Line managers top the trustworthiness rankings as employees' most reliable channels of company information.
Half of Britain's employees find their direct boss a reliable channel, according to a poll of more than 750 workers carried out by market researchers MORI. This view is especially prevalent among those under 35 and junior managers or skilled manual workers.
More than two in five employees, especially managers and professionals, also trust the information imparted in team briefings - a big rise of 14 per cent on 1994 figures.
But the research once again reveals a lack of confidence in senior management, with one in five people feeling they are neither a trustworthy or reliable channel of information. On balance, only marginally more believe senior management than disbelieve them - a view that has not changed in 10 years.
This mistrust affects employees' feelings profoundly: those who feel mutual loyalty is declining within their company, and who do not believe their organisation provides 'great products or services', are twice as likely to mistrust senior management.
Susan Walker, director of MORI's Human Resources research, says that the figures highlight a dramatic rise in the past ten years in the trust employees place in upward communications as well as increasing levels of consultation in the modern workplace.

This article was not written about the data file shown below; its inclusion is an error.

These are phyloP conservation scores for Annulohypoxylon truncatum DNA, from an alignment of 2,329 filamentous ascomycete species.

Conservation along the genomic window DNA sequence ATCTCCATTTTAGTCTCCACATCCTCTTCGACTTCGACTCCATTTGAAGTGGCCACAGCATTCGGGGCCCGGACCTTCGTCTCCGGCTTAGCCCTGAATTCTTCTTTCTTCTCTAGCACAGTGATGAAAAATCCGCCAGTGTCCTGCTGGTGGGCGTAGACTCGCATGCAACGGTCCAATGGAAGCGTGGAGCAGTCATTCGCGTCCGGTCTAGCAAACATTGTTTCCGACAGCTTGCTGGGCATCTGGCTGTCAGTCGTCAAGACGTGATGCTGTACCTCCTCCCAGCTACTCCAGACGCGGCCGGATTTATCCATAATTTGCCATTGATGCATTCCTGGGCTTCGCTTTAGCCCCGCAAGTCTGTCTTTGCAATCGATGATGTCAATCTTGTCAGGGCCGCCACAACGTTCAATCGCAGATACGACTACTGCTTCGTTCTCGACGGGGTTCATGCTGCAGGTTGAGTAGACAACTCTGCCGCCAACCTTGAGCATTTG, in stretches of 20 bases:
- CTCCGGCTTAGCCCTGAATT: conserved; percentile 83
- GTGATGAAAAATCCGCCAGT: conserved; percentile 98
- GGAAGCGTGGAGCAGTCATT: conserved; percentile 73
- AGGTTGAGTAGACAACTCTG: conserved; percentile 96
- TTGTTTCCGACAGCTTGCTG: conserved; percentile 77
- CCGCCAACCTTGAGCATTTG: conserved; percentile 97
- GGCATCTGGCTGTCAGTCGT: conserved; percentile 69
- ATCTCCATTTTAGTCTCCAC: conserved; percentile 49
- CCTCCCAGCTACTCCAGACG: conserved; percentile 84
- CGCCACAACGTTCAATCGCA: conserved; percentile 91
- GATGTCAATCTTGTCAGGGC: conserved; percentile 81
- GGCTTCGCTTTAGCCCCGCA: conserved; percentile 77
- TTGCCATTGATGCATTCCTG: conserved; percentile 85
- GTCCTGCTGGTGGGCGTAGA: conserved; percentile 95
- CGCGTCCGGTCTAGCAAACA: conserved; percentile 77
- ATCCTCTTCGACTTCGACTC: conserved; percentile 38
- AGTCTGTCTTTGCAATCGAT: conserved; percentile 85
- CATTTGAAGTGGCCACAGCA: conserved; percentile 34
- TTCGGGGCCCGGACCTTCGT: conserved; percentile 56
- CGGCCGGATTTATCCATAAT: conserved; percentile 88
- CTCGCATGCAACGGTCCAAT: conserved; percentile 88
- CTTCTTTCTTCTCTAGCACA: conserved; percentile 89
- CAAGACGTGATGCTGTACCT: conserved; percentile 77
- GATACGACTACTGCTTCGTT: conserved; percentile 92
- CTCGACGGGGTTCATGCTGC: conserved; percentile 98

"The impact of these findings is critical to internal communications strategies,” She said. “It emphasises the value of focusing on effective team briefings and upward communications channels as these are most likely to be trusted."
A third of employees, mainly managers and professionals, say that they trust the opportunities given to put forward their own views compared to less than one in six in 1994. Just as people are urged to become more involved and express their views in every walk of life, so they're expecting the same opportunity at work.
However in-house magazines and newspapers do not fare well as sources of information. They find favour with only one in seven, with the same number actively mistrusting what they have to say. Company videos are even less popular – a mere three per cent think they are worth bothering with.
Despite encouraging signs that trust in companies is increasing, there is still some way to go, says Walker. "Although line managers are seen as the most trustworthy information channel, fewer than half of employees hold that view. MORI's trend data show that fewer than four in ten people find internal communications open and honest, while three in ten do not.”